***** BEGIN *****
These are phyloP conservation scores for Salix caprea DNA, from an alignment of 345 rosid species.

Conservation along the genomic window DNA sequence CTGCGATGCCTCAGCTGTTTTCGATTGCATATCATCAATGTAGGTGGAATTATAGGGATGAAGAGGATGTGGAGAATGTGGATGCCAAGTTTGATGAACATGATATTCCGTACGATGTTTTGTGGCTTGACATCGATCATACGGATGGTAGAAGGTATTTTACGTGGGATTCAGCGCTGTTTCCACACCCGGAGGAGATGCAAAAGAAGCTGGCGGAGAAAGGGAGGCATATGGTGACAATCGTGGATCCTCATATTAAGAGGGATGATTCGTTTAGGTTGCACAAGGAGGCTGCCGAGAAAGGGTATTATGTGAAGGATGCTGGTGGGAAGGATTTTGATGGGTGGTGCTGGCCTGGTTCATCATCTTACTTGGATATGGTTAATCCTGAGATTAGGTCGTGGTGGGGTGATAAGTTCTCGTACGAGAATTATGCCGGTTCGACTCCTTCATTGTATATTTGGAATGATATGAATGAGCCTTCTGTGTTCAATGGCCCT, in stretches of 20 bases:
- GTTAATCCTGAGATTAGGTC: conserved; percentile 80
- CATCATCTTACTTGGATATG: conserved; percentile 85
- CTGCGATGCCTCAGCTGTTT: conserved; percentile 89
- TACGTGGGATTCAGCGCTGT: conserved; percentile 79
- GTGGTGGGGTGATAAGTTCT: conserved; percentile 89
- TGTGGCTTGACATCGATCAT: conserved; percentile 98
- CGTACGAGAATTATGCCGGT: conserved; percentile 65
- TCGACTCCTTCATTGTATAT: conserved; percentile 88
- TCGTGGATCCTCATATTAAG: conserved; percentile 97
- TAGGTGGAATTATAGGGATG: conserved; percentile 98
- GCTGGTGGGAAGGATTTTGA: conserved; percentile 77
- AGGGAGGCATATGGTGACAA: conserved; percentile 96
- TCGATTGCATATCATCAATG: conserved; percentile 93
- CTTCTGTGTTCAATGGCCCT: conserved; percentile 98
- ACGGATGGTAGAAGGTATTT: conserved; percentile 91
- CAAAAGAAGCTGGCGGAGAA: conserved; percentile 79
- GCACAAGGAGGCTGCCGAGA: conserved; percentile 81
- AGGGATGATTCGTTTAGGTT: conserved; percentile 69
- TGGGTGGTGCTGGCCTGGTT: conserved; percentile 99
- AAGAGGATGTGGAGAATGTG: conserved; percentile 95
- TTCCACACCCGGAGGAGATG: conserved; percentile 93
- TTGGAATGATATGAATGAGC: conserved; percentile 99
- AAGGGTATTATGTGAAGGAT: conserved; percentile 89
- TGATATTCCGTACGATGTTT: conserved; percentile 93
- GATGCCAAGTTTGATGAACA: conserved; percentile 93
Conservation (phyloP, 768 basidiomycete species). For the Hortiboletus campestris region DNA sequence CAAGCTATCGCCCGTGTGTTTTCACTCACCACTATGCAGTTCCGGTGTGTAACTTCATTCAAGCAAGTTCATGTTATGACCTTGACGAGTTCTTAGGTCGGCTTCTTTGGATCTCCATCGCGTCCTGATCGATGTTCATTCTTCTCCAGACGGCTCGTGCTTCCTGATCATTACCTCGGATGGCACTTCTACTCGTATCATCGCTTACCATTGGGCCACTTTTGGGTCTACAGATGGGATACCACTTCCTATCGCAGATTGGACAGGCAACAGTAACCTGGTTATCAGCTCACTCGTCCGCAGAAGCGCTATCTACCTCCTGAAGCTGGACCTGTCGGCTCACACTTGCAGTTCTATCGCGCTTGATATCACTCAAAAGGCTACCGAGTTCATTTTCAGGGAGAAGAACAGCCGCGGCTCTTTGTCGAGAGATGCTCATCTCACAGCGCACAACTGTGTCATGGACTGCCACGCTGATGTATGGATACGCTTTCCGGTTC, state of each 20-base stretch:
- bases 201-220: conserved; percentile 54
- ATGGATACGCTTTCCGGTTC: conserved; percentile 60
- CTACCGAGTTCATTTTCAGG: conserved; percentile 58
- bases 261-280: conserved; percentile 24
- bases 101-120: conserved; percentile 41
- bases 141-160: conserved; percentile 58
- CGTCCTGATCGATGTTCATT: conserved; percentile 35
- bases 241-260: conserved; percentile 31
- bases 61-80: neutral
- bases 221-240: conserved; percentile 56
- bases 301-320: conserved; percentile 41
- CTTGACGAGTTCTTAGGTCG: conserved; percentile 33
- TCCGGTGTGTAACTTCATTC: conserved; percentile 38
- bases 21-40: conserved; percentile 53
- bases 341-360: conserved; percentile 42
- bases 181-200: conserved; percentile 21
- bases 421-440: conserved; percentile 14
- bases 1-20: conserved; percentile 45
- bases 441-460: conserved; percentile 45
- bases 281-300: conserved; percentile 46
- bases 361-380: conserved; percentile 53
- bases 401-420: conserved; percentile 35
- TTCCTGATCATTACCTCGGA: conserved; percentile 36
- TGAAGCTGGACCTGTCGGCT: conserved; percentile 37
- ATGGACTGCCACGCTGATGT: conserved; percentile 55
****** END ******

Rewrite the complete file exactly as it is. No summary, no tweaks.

These are phyloP conservation scores for Salix caprea DNA, from an alignment of 345 rosid species.

Conservation along the genomic window DNA sequence CTGCGATGCCTCAGCTGTTTTCGATTGCATATCATCAATGTAGGTGGAATTATAGGGATGAAGAGGATGTGGAGAATGTGGATGCCAAGTTTGATGAACATGATATTCCGTACGATGTTTTGTGGCTTGACATCGATCATACGGATGGTAGAAGGTATTTTACGTGGGATTCAGCGCTGTTTCCACACCCGGAGGAGATGCAAAAGAAGCTGGCGGAGAAAGGGAGGCATATGGTGACAATCGTGGATCCTCATATTAAGAGGGATGATTCGTTTAGGTTGCACAAGGAGGCTGCCGAGAAAGGGTATTATGTGAAGGATGCTGGTGGGAAGGATTTTGATGGGTGGTGCTGGCCTGGTTCATCATCTTACTTGGATATGGTTAATCCTGAGATTAGGTCGTGGTGGGGTGATAAGTTCTCGTACGAGAATTATGCCGGTTCGACTCCTTCATTGTATATTTGGAATGATATGAATGAGCCTTCTGTGTTCAATGGCCCT, in stretches of 20 bases:
- GTTAATCCTGAGATTAGGTC: conserved; percentile 80
- CATCATCTTACTTGGATATG: conserved; percentile 85
- CTGCGATGCCTCAGCTGTTT: conserved; percentile 89
- TACGTGGGATTCAGCGCTGT: conserved; percentile 79
- GTGGTGGGGTGATAAGTTCT: conserved; percentile 89
- TGTGGCTTGACATCGATCAT: conserved; percentile 98
- CGTACGAGAATTATGCCGGT: conserved; percentile 65
- TCGACTCCTTCATTGTATAT: conserved; percentile 88
- TCGTGGATCCTCATATTAAG: conserved; percentile 97
- TAGGTGGAATTATAGGGATG: conserved; percentile 98
- GCTGGTGGGAAGGATTTTGA: conserved; percentile 77
- AGGGAGGCATATGGTGACAA: conserved; percentile 96
- TCGATTGCATATCATCAATG: conserved; percentile 93
- CTTCTGTGTTCAATGGCCCT: conserved; percentile 98
- ACGGATGGTAGAAGGTATTT: conserved; percentile 91
- CAAAAGAAGCTGGCGGAGAA: conserved; percentile 79
- GCACAAGGAGGCTGCCGAGA: conserved; percentile 81
- AGGGATGATTCGTTTAGGTT: conserved; percentile 69
- TGGGTGGTGCTGGCCTGGTT: conserved; percentile 99
- AAGAGGATGTGGAGAATGTG: conserved; percentile 95
- TTCCACACCCGGAGGAGATG: conserved; percentile 93
- TTGGAATGATATGAATGAGC: conserved; percentile 99
- AAGGGTATTATGTGAAGGAT: conserved; percentile 89
- TGATATTCCGTACGATGTTT: conserved; percentile 93
- GATGCCAAGTTTGATGAACA: conserved; percentile 93
Conservation (phyloP, 768 basidiomycete species). For the Hortiboletus campestris region DNA sequence CAAGCTATCGCCCGTGTGTTTTCACTCACCACTATGCAGTTCCGGTGTGTAACTTCATTCAAGCAAGTTCATGTTATGACCTTGACGAGTTCTTAGGTCGGCTTCTTTGGATCTCCATCGCGTCCTGATCGATGTTCATTCTTCTCCAGACGGCTCGTGCTTCCTGATCATTACCTCGGATGGCACTTCTACTCGTATCATCGCTTACCATTGGGCCACTTTTGGGTCTACAGATGGGATACCACTTCCTATCGCAGATTGGACAGGCAACAGTAACCTGGTTATCAGCTCACTCGTCCGCAGAAGCGCTATCTACCTCCTGAAGCTGGACCTGTCGGCTCACACTTGCAGTTCTATCGCGCTTGATATCACTCAAAAGGCTACCGAGTTCATTTTCAGGGAGAAGAACAGCCGCGGCTCTTTGTCGAGAGATGCTCATCTCACAGCGCACAACTGTGTCATGGACTGCCACGCTGATGTATGGATACGCTTTCCGGTTC, state of each 20-base stretch:
- bases 201-220: conserved; percentile 54
- ATGGATACGCTTTCCGGTTC: conserved; percentile 60
- CTACCGAGTTCATTTTCAGG: conserved; percentile 58
- bases 261-280: conserved; percentile 24
- bases 101-120: conserved; percentile 41
- bases 141-160: conserved; percentile 58
- CGTCCTGATCGATGTTCATT: conserved; percentile 35
- bases 241-260: conserved; percentile 31
- bases 61-80: neutral
- bases 221-240: conserved; percentile 56
- bases 301-320: conserved; percentile 41
- CTTGACGAGTTCTTAGGTCG: conserved; percentile 33
- TCCGGTGTGTAACTTCATTC: conserved; percentile 38
- bases 21-40: conserved; percentile 53
- bases 341-360: conserved; percentile 42
- bases 181-200: conserved; percentile 21
- bases 421-440: conserved; percentile 14
- bases 1-20: conserved; percentile 45
- bases 441-460: conserved; percentile 45
- bases 281-300: conserved; percentile 46
- bases 361-380: conserved; percentile 53
- bases 401-420: conserved; percentile 35
- TTCCTGATCATTACCTCGGA: conserved; percentile 36
- TGAAGCTGGACCTGTCGGCT: conserved; percentile 37
- ATGGACTGCCACGCTGATGT: conserved; percentile 55